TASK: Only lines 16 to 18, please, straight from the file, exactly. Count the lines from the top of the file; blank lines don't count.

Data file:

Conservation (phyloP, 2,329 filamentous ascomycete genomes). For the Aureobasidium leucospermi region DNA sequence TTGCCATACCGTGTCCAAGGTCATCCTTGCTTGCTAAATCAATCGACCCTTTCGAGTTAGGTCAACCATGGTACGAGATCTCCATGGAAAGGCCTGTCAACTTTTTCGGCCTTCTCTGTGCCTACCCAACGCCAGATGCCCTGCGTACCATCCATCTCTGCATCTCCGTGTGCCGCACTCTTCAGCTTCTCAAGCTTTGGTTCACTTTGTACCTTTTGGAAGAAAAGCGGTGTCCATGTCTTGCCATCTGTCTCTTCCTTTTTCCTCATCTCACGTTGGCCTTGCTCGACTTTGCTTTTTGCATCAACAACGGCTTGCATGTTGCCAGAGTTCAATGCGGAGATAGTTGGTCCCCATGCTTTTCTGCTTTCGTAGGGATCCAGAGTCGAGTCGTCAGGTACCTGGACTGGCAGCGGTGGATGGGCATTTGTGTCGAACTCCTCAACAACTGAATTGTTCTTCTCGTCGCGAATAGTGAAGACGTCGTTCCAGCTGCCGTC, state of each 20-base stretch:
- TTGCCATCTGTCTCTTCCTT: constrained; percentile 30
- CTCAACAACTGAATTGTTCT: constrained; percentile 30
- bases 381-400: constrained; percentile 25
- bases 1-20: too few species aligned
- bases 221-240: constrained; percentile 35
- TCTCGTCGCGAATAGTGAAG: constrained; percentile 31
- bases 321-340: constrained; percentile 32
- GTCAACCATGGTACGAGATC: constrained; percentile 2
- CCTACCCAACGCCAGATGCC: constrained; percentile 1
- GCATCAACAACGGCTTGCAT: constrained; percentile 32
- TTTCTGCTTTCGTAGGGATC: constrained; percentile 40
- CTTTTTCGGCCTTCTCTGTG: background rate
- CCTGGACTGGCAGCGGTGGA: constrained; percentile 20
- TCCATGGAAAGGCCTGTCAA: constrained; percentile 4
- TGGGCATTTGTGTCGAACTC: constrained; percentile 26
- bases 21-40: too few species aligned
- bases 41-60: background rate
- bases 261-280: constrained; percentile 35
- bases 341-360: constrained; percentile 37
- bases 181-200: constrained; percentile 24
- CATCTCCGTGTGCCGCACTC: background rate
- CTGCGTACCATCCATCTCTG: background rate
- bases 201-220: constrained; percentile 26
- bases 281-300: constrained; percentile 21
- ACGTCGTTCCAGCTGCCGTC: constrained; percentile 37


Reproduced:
- TGGGCATTTGTGTCGAACTC: constrained; percentile 26
- bases 21-40: too few species aligned
- bases 41-60: background rate